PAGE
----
Weekend Edition
July 20, 2018
Friday - Sunday
Paul Atwood
Peace or Armageddon: Take Your Pick
Paul Street
No Liberal Rallies Yet for the Children of Yemen
Nick Pemberton
The Bipartisan War on Central and South American Women
Jeffrey St. Clair
Roaming Charges: Are You Putin Me On?
Andrew Levine
Sovereignty: What Is It Good For? 
Brian Cloughley
The Trump/NATO Debacle and the Profit Motive
David Rosen
Trump’s Supreme Pick Escalates America’s War on Sex 
Melvin Goodman
Montenegro and the “Manchurian Candidate”
Salvador   Rangel
“These Are Not Our Kids”: The Racial Capitalism of Caging Children at the Border
Matthew Stevenson
Going Home Again to Trump’s America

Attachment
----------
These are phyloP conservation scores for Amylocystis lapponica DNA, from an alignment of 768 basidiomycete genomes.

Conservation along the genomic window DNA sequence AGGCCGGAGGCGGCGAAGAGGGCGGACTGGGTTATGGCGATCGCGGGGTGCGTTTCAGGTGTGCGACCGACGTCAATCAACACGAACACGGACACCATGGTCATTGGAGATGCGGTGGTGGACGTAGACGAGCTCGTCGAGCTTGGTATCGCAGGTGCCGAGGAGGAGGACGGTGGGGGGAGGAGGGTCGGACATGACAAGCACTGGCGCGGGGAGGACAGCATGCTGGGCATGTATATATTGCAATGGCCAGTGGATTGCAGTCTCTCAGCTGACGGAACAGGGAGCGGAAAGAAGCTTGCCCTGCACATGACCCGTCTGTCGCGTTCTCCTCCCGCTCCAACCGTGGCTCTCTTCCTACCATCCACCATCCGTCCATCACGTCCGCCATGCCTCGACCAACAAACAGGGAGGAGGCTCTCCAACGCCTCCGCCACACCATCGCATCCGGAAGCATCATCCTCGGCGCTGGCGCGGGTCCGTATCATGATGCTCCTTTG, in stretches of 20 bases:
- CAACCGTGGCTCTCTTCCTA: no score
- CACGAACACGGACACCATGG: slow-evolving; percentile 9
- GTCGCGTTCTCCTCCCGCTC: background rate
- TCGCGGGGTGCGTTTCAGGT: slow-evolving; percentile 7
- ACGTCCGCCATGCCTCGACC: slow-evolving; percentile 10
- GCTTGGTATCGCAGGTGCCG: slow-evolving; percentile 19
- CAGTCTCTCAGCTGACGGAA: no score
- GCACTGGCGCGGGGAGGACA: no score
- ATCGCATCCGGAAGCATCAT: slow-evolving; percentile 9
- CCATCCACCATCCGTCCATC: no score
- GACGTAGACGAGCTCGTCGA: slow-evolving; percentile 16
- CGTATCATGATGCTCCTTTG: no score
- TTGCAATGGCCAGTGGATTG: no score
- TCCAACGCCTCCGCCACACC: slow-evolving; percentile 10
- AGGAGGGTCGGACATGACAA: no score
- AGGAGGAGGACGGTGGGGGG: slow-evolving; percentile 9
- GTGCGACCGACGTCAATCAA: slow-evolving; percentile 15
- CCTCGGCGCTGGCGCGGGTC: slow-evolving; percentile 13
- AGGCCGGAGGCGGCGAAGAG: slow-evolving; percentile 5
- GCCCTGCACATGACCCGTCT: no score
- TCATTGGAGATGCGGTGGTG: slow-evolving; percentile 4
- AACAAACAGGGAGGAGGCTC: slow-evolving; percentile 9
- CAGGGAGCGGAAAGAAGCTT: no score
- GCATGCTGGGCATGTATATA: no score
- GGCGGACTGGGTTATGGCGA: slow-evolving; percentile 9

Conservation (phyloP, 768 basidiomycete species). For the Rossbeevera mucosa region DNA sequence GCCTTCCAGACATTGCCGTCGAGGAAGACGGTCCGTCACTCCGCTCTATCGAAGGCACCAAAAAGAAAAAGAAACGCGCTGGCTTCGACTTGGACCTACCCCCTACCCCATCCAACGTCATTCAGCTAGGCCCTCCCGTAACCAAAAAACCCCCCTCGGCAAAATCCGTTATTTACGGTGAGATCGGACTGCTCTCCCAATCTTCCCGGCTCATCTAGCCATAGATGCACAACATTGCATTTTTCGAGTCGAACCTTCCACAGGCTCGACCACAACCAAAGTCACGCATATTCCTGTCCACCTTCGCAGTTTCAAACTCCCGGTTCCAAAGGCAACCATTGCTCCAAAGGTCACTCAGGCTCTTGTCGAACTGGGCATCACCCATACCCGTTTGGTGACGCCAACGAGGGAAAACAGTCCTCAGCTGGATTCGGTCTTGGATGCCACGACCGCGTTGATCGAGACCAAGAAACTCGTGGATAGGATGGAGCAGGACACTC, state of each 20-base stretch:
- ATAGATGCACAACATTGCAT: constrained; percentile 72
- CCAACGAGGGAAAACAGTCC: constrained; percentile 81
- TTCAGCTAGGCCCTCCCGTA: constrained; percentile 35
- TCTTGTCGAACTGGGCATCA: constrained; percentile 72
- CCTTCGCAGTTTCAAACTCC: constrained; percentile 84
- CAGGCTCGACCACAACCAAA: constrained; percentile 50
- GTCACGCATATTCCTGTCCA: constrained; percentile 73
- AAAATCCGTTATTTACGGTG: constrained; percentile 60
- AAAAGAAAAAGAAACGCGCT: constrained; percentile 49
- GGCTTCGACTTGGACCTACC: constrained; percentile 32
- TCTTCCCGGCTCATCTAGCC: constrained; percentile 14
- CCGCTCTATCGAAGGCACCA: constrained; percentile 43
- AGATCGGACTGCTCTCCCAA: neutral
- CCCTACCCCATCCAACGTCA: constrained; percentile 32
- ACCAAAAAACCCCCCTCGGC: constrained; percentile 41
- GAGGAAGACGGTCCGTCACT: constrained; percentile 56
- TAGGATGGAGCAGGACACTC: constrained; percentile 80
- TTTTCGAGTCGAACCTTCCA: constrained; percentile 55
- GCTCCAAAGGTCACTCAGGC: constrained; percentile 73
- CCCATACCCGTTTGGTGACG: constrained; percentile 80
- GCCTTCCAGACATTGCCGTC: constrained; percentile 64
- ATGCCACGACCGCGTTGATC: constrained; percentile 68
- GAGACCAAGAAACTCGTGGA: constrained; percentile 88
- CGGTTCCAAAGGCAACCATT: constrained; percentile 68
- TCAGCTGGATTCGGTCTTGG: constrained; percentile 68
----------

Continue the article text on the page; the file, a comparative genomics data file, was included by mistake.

Louis Proyect
Jeremy Corbyn, Bernie Sanders and the Dilemmas of the Left
Patrick Cockburn
Iraqi Protests: “Bad Government, Bad Roads, Bad Weather, Bad People”
Robert Fantina
Has It Really Come to This?
Russell Mokhiber
Kristin Lawless on the Corporate Takeover of the American Kitchen
John W. Whitehead
It’s All Fake: Reality TV That Masquerades as American Politics
Patrick Bobilin
In Your Period Piece, I Would be the Help
Ramzy Baroud
The Massacre of Inn Din: How Rohingya Are Lynched and Held Responsible
Robert Fisk
How Weapons Made in Bosnia Fueled Syria’s Bleak Civil War
Gary Leupp
Trump’s Helsinki Press Conference and Public Disgrace
Josh Hoxie
Our Missing $10 Trillion
Martha Rosenberg
Pharma “Screening” Is a Ploy to Seize More Patients
Basav Sen
Brett Kavanaugh Would be a Disaster for the Climate
David Lau
The Origins of Local AFT 4400: a Profile of Julie Olsen Edwards
Rohullah Naderi
The Elusive Pursuit of Peace by Afghanistan
Binoy Kampmark